VISUAL SYSTEM

the elements of the nervous system and the non-neural apparatus of the eye which add to the comprehension of visual arousal. Anterior structures of the eye, such as the lens and cornea, fixate light upon the retina, that transposes photons into neural signals. These are then transmitted via the optic nerve and optic tract to nuclei inside the thalamus and brainstem. These convey the signals either to the visual regions of the cerebral cortex for conscious study or immediately to motor centers inside the brainstem and spinal cord to generate eye motions.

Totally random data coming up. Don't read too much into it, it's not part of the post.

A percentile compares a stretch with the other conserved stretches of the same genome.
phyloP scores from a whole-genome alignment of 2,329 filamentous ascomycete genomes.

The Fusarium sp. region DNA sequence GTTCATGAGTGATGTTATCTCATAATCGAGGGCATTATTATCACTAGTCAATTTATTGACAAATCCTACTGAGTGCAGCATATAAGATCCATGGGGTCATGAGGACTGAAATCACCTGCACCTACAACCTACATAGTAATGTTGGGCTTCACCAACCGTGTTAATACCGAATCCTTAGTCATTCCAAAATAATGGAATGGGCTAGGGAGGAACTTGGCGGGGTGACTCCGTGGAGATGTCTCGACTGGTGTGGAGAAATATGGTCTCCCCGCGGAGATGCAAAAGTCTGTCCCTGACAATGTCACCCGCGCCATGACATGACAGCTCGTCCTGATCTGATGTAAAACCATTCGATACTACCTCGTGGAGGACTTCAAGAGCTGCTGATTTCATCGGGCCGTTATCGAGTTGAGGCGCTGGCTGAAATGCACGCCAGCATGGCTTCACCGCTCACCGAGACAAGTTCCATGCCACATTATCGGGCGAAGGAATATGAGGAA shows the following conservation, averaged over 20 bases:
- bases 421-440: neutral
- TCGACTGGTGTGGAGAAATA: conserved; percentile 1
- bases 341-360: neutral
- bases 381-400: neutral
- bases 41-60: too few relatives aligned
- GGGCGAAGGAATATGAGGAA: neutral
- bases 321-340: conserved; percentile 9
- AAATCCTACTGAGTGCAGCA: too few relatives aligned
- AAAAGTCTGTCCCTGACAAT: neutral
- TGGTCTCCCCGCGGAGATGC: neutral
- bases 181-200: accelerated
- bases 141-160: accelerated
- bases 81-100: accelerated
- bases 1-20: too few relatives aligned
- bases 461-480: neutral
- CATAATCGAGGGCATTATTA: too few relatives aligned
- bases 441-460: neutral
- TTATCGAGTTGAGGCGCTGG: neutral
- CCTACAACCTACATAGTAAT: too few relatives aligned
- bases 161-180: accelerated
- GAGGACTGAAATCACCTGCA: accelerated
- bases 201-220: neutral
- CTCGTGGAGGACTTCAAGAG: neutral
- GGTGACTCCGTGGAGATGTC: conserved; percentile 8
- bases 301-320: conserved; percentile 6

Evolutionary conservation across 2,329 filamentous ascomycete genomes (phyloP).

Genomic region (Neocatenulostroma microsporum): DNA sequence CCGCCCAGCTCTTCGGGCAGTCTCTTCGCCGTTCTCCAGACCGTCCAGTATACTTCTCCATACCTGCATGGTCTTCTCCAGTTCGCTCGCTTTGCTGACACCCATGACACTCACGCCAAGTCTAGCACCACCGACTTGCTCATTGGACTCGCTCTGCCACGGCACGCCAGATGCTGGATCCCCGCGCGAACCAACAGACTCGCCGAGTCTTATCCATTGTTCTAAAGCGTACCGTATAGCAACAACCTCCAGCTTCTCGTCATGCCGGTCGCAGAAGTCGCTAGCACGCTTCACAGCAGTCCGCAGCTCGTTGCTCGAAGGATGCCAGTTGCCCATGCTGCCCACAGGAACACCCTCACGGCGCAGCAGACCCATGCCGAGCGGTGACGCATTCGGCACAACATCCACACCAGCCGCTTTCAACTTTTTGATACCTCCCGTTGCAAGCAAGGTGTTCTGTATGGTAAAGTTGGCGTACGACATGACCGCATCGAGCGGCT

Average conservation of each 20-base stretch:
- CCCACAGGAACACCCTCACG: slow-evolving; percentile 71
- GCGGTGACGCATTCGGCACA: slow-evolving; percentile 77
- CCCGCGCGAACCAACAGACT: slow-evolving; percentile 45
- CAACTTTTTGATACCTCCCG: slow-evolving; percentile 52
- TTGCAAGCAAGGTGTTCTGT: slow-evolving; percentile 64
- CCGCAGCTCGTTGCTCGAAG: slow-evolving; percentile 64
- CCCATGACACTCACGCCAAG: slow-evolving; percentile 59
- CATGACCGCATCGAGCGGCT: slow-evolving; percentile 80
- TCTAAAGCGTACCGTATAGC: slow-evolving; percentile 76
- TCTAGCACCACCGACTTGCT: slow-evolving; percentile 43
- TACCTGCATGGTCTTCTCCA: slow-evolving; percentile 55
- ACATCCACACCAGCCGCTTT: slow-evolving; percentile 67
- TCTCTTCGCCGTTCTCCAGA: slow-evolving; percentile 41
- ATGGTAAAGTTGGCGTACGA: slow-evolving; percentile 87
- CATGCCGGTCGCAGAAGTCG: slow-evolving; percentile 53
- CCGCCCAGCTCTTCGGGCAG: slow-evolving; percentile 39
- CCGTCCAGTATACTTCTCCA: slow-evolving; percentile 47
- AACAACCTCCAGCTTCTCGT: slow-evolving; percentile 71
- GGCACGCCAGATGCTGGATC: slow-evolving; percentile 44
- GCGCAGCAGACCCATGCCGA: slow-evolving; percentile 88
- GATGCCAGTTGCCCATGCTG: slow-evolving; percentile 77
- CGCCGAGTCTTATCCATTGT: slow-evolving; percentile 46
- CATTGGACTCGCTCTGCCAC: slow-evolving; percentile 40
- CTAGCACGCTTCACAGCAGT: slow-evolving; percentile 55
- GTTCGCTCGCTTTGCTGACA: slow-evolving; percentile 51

VISUAL SYSTEM: "The visual system allows the central nervous system to process visual detail and produce clear images of what the observer is seeing. "
Cite this page: N., Pam M.S., "VISUAL SYSTEM," in PsychologyDictionary.org, April 29, 2013, https://psychologydictionary.org/visual-system/ (accessed July 14, 2019).
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